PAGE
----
Thursday, November 07, 2013

A Theorist Goes to SOSP

Monday I attended the 24th Symposium on Operating Systems Principles, the lead conference for computer systems research. Why would a nice theorist go to SOSP? Trying to recruit a few good systems faculty for Georgia Tech.

I really enjoyed the day in ways I didn't expect. I found several of the talks interesting, even from a theory perspective. Austin Clements, in the first and one of the best paper talks, said he had a theorem and proof (roughly if operations scale there is an implementation that scales well on multicores), though purposely left the formalization and proof out of the talk and focused on implementations. Kay Ousterhout built on some theoretical tools for job scheduling. In a talk after I left, a group from Texas takes a step towards practical proof-based verifiable computing. I never expected to be cited in a SOSP paper.

When I go to a theory conference I see so many people I know that I don't spend enough time meeting new people. At SOSP, I knew a handful of people and just had a great time talking to people I haven't met before, particularly students.

Only thirty papers get presented in single track in this conference held every two years. STOC/FOCS accepts over 300 papers in the same time period. Having an SOSP paper is a really big deal. Despite having only thirty talks and traditionally held in hard-to-reach places (this year an hour and a half drive from Pittsburgh), there were 628 attendees split 42% students, 42% non-student academics, 15% industry and one member of the press.

The 2013 SOSP is the first ACM conference will fully open proceedings and the authors retained full rights to their paper, the gold standard espoused by many in our community. It didn't come cheap, the conference put up $1100/paper to the ACM to pay for the privilege.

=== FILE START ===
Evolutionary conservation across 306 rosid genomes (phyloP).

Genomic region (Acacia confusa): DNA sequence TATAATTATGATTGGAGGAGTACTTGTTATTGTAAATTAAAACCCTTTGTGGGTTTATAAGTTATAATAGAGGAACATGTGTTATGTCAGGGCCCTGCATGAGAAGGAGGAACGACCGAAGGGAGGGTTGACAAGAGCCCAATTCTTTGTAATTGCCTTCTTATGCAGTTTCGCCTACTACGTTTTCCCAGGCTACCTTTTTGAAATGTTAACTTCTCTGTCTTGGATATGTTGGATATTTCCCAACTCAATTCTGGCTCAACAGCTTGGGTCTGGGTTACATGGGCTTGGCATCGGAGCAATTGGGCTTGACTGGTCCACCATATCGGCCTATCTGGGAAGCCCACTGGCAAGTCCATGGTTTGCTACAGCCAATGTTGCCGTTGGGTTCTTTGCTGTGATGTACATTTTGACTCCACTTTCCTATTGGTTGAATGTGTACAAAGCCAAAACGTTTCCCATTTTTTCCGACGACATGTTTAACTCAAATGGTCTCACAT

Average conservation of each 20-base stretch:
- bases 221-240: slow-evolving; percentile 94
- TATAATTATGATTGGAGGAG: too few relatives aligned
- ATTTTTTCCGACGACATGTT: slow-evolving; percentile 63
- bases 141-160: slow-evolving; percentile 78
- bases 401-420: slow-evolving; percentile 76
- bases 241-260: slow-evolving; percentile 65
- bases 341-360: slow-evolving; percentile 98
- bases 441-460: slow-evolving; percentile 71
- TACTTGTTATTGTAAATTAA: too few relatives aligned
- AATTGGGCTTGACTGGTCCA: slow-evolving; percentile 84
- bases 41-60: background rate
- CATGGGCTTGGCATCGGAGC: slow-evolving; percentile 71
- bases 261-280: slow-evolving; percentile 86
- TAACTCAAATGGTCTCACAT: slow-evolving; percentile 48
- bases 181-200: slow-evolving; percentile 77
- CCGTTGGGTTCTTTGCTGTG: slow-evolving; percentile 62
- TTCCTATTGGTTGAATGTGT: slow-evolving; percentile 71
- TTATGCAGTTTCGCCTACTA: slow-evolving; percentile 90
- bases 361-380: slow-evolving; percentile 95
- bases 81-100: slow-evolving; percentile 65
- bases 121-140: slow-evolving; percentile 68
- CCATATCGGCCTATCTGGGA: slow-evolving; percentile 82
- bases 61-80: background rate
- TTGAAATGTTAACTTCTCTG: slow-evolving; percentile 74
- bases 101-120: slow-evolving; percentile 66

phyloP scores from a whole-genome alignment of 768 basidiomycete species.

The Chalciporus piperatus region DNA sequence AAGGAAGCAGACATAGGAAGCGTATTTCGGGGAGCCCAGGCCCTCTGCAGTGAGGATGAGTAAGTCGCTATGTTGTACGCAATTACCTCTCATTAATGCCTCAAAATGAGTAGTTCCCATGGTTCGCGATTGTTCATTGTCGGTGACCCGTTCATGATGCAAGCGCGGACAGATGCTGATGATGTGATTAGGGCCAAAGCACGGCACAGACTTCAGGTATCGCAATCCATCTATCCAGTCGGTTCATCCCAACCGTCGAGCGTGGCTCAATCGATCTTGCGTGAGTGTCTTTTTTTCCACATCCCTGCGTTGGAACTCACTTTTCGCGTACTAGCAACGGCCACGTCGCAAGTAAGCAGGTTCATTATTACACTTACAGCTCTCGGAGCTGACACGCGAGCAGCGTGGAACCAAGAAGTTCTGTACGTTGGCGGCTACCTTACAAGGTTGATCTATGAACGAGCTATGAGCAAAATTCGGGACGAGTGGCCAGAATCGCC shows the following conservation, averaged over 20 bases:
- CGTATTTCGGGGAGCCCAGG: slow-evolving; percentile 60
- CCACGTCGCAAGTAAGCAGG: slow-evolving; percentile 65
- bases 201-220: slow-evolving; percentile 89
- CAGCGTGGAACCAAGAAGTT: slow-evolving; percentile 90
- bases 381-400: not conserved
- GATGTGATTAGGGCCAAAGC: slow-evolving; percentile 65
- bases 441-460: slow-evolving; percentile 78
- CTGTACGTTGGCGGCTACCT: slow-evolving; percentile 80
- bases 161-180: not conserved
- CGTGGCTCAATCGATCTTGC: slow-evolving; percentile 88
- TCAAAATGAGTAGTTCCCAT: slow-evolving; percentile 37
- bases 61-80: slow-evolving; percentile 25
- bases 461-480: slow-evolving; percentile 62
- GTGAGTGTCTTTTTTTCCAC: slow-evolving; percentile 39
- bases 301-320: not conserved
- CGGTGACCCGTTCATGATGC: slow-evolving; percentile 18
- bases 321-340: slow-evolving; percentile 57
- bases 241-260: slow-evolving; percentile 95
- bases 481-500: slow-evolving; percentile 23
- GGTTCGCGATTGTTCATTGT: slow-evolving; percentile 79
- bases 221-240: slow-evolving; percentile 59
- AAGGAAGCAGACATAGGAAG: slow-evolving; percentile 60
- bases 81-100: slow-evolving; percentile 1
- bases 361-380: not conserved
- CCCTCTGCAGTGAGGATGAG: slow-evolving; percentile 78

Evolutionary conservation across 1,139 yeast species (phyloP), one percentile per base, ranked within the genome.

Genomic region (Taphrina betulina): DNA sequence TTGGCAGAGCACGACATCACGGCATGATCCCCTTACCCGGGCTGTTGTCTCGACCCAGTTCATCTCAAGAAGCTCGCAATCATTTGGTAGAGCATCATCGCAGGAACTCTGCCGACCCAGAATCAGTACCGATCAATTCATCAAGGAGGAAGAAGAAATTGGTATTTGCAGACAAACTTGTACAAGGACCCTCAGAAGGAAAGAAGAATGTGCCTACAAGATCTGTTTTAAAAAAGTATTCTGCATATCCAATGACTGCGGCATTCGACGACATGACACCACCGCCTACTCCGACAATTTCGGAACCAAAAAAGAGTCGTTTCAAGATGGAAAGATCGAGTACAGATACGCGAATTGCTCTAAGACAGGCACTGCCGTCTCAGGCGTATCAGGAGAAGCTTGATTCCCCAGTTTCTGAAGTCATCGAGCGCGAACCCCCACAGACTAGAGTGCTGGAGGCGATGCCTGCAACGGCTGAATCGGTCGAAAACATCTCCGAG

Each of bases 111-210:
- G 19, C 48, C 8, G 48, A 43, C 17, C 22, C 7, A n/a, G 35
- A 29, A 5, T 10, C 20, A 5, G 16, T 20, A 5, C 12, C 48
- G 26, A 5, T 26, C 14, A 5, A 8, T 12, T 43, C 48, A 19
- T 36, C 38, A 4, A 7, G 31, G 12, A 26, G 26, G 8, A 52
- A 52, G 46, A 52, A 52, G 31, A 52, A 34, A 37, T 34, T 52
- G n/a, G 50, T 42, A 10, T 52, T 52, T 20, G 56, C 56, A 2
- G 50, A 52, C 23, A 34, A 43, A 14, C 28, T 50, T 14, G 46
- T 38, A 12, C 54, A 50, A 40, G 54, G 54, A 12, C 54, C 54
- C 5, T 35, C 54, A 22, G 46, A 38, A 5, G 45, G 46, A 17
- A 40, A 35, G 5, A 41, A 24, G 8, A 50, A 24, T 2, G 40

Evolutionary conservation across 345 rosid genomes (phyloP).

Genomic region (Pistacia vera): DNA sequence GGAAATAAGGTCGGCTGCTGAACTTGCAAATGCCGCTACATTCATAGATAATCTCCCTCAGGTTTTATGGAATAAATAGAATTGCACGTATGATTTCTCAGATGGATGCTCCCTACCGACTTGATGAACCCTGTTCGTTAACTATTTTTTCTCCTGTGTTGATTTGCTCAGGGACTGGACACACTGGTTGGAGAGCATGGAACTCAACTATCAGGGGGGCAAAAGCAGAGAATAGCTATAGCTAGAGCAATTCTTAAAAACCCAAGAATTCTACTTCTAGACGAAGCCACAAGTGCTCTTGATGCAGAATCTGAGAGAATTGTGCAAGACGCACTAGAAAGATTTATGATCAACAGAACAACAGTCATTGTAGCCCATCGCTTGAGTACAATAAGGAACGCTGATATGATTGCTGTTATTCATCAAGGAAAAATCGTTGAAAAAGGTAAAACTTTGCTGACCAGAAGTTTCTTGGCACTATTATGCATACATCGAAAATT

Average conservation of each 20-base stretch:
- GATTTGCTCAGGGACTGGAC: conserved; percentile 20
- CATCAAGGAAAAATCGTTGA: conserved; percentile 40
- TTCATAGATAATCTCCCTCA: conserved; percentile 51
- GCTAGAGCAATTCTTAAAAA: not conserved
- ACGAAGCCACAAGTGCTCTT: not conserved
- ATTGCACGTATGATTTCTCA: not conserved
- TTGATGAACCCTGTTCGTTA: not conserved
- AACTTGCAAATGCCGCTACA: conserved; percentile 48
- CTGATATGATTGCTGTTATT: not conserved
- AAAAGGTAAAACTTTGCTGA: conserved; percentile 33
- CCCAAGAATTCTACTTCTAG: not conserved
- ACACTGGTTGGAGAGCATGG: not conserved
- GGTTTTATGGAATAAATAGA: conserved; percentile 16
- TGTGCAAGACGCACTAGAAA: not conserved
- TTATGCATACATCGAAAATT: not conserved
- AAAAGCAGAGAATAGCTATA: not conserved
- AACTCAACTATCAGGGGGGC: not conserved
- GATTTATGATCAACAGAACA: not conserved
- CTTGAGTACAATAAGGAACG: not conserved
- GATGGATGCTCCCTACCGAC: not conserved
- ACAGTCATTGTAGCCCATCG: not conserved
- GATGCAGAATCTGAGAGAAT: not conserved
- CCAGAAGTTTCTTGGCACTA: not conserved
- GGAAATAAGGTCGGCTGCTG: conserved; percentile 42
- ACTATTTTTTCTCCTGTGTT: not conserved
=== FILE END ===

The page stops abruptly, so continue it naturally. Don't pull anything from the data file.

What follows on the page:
1. Interesting post -- thank you. I'm sorry, but I can't resist the troll bait: what exactly is the service that ACM offered in exchange for $1100/paper? Could this service not have been offered much more cheaply by or some other competitor?

    1. there is more trust that ACM will preserve the papers in the very long run?

  2. Sigh. As someone who has gone to systems-y conferences (though I've never been to SOSP, I've been to SIGCOMM and some others) I find your enjoying yourself unsurprising. They generally have very good papers and talks. There's generally lots of good theory work at systems conferences -- though it wouldn't get the attention of most of the theory community. Their conferences get high attendance so there's plenty of people to talk to. They're also fun people.

    The "practical proof-based verifiable computing" paper you missed is excellent work by a group that's been working in parallel (and, more recently, in conjunction) with (my now-graduated student) Justin Thaler, which naturally has a lot of theory behind it, and the challenges (both theoretical and practical) are how to push the theory to a desirable system.

    I'd expect there to be more collaborations of that type between systems and theory -- and certainly there are some going on all the time -- but for the most part the two communities don't communicate and pay attention to each other. (Actually, I think the systems people are better at paying attention to us than the other way around; I think they know a good theoretical attack for a real problem will mean a good publication, while on the theory side, coming up with an algorithm for a real problem is not necessarily helpful and sometimes outright harmful to your publication chances at a theory conference.)

    Constructively, perhaps the NSF should set up a grant specifically to fund theorists going to systems conferences for the first time and systems people going to theory conferences for the first time. That seems like a possibly effective and relatively cheap way to get the communities to communicate more. (Yes, at most universities, ostensibly a theorist could walk down the hall to talk to a systems person, or vice versa, but generally that doesn't actually happen.)